This mashes up 3800 Tweets over the course of a week. Users posting their location and the amount of snowfall they were seeing on a scale of 0 to 10. You can see how Twittersphere activity peaks on Monday February 2nd, the day the country ground to a halt. With sporadic outbursts every day over the following week.

Embedded, below the fold.
Read more…

#uksnow Twitter Animation – Google Earth 5

February 3rd, 2009 8 comments

A much more significant event than the release of Google Earth 5.0 yesterday was the fact the much of Britain (particularly S. England) was covered by a sprinkling of snow. 😉

As a knock-on of this there’s been a large amount of media buzz about the use of Twitter as a mob-sourced geo-mashup generator to show snowfall.

Twitter users have been posting the first half of their postcode, plus the amount of snow in their location. 0 = no snow, 10 = bucket loads. ie: “#uksnow W12 9/10”

Developers have been mashing-up that data. Check out Ben Marsh’s neat, live Google Map mashup of this: #uksnow Tweets

Google Earth 5.0, Twitter uksnow

#uksnow Twitter Animation, Google Earth 5

Now that the flurry (sorry) of activity has died down, I’ve trawled the Twitter API for the past few days of #uksnow hash tags (2200 so far) and put them into a KML time animation tailored to run in Google Earth 5:

#uksnow Tweet Timeline (40kB)

Download the kml file, and use the time slider at the top left of the screen to play it back.

Couple of new techy things to notice if you have the new Google Earth version.

  • I’ve used the KML gx:TimeSpan element in my Document level lookAt so that by default the time slider displays one hours worth of Tweets. Notice how GE flys back in time after the KML loads.
  • The icons expanding and contracting during playback is a built-in feature of the new version of GE.

Growth of Wal-Mart, Google Earth Animation

January 27th, 2009 No comments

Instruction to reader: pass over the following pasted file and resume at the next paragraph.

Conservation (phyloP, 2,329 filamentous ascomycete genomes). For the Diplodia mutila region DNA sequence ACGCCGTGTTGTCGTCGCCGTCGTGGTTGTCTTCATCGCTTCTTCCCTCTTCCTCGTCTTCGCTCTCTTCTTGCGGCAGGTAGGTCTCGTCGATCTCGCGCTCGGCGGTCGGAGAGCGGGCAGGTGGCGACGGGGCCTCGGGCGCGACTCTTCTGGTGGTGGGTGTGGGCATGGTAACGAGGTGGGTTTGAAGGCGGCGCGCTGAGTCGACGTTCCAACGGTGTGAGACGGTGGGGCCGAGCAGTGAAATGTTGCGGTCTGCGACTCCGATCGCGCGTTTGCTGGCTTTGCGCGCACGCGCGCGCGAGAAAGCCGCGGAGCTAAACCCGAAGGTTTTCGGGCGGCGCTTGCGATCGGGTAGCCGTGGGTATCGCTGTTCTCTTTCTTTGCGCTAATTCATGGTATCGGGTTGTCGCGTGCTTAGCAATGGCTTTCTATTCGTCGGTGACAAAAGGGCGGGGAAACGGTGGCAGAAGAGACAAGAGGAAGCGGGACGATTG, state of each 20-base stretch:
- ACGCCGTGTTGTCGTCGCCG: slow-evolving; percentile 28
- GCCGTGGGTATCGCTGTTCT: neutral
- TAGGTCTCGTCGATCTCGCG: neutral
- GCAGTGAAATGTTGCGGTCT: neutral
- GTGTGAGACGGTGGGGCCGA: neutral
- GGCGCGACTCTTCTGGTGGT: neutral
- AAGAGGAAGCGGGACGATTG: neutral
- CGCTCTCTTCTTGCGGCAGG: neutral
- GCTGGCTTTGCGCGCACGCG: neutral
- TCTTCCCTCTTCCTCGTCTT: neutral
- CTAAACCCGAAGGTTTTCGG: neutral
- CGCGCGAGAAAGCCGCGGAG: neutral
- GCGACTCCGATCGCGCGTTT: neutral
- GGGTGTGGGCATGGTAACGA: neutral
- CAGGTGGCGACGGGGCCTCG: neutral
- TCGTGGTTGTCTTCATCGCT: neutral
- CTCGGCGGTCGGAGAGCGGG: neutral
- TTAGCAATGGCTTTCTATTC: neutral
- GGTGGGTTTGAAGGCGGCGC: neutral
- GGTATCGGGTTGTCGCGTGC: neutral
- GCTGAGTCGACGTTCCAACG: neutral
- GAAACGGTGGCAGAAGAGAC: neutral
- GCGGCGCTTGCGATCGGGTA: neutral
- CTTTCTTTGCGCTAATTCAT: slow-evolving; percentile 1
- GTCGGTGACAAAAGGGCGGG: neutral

Here’s a Google Earth time animation showing 3176 Walmart store openings in the USA, from 1962 to 2006. See how the business started out with a single retail location in Arkansas, then spread at an accelerating rate across different regions.

Video showing the animation running in Google Earth:

Grab the KML file for Google Earth here:

Walmart 1962-2006 (300kB)

  • Once it’s loaded, use the time control slider top of the main Google Earth window to play.
  • Because this is Google Earth, you can fly around and zoom in and out during the animation.

For anyone thinking this visualization looks vaguely familiar – hands-up, it’s not my idea, the animation is inspired by FlowingData‘s very slick, slippy-map animation of the same data, released last year, here.

To replicate that I’ve used the same KML carpet bombing technique as the flight path animations I knocked together a while back – each time a placemark appears I rapidly cycle through a sequence of Icons of decreasing size, to provide some visual punch.

Note: The location data isn’t all that precise in this – I think it’s just based on zip code area locations, not street addresses. But the stores generally aren’t too far away from the placemarks – look for the massive grey buildings with a zillion cars parked out front.